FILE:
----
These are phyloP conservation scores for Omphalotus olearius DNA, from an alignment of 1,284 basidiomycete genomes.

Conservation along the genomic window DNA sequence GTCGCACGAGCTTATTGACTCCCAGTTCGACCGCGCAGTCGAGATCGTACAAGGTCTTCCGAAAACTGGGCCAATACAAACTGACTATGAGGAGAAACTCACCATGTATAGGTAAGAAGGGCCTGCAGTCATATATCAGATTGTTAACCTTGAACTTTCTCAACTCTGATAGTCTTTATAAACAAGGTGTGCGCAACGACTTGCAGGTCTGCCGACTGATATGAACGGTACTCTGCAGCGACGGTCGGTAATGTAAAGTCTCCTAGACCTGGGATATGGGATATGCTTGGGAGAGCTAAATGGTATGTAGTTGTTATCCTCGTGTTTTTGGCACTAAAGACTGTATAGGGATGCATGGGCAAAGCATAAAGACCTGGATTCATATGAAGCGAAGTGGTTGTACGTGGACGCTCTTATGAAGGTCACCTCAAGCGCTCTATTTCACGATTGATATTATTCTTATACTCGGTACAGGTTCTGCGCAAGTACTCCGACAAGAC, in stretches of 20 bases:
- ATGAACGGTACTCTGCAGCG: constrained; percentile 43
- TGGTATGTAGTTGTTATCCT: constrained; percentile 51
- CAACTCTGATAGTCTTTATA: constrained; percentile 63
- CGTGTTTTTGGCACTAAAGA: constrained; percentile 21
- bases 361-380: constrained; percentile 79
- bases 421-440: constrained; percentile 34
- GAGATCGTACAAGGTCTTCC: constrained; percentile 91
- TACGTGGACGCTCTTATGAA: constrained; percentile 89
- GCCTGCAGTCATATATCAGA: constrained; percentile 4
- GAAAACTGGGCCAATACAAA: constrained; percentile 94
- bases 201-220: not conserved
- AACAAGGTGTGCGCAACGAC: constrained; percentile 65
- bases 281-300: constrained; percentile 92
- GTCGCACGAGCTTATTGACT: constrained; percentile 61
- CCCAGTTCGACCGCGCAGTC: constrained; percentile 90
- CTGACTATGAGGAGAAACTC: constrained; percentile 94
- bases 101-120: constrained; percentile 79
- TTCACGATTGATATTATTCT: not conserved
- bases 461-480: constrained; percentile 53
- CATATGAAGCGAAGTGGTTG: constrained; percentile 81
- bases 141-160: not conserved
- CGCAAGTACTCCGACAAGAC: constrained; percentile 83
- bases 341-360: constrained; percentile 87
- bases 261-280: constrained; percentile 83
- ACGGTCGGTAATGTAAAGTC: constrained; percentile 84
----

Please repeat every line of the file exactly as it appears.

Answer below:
These are phyloP conservation scores for Omphalotus olearius DNA, from an alignment of 1,284 basidiomycete genomes.

Conservation along the genomic window DNA sequence GTCGCACGAGCTTATTGACTCCCAGTTCGACCGCGCAGTCGAGATCGTACAAGGTCTTCCGAAAACTGGGCCAATACAAACTGACTATGAGGAGAAACTCACCATGTATAGGTAAGAAGGGCCTGCAGTCATATATCAGATTGTTAACCTTGAACTTTCTCAACTCTGATAGTCTTTATAAACAAGGTGTGCGCAACGACTTGCAGGTCTGCCGACTGATATGAACGGTACTCTGCAGCGACGGTCGGTAATGTAAAGTCTCCTAGACCTGGGATATGGGATATGCTTGGGAGAGCTAAATGGTATGTAGTTGTTATCCTCGTGTTTTTGGCACTAAAGACTGTATAGGGATGCATGGGCAAAGCATAAAGACCTGGATTCATATGAAGCGAAGTGGTTGTACGTGGACGCTCTTATGAAGGTCACCTCAAGCGCTCTATTTCACGATTGATATTATTCTTATACTCGGTACAGGTTCTGCGCAAGTACTCCGACAAGAC, in stretches of 20 bases:
- ATGAACGGTACTCTGCAGCG: constrained; percentile 43
- TGGTATGTAGTTGTTATCCT: constrained; percentile 51
- CAACTCTGATAGTCTTTATA: constrained; percentile 63
- CGTGTTTTTGGCACTAAAGA: constrained; percentile 21
- bases 361-380: constrained; percentile 79
- bases 421-440: constrained; percentile 34
- GAGATCGTACAAGGTCTTCC: constrained; percentile 91
- TACGTGGACGCTCTTATGAA: constrained; percentile 89
- GCCTGCAGTCATATATCAGA: constrained; percentile 4
- GAAAACTGGGCCAATACAAA: constrained; percentile 94
- bases 201-220: not conserved
- AACAAGGTGTGCGCAACGAC: constrained; percentile 65
- bases 281-300: constrained; percentile 92
- GTCGCACGAGCTTATTGACT: constrained; percentile 61
- CCCAGTTCGACCGCGCAGTC: constrained; percentile 90
- CTGACTATGAGGAGAAACTC: constrained; percentile 94
- bases 101-120: constrained; percentile 79
- TTCACGATTGATATTATTCT: not conserved
- bases 461-480: constrained; percentile 53
- CATATGAAGCGAAGTGGTTG: constrained; percentile 81
- bases 141-160: not conserved
- CGCAAGTACTCCGACAAGAC: constrained; percentile 83
- bases 341-360: constrained; percentile 87
- bases 261-280: constrained; percentile 83
- ACGGTCGGTAATGTAAAGTC: constrained; percentile 84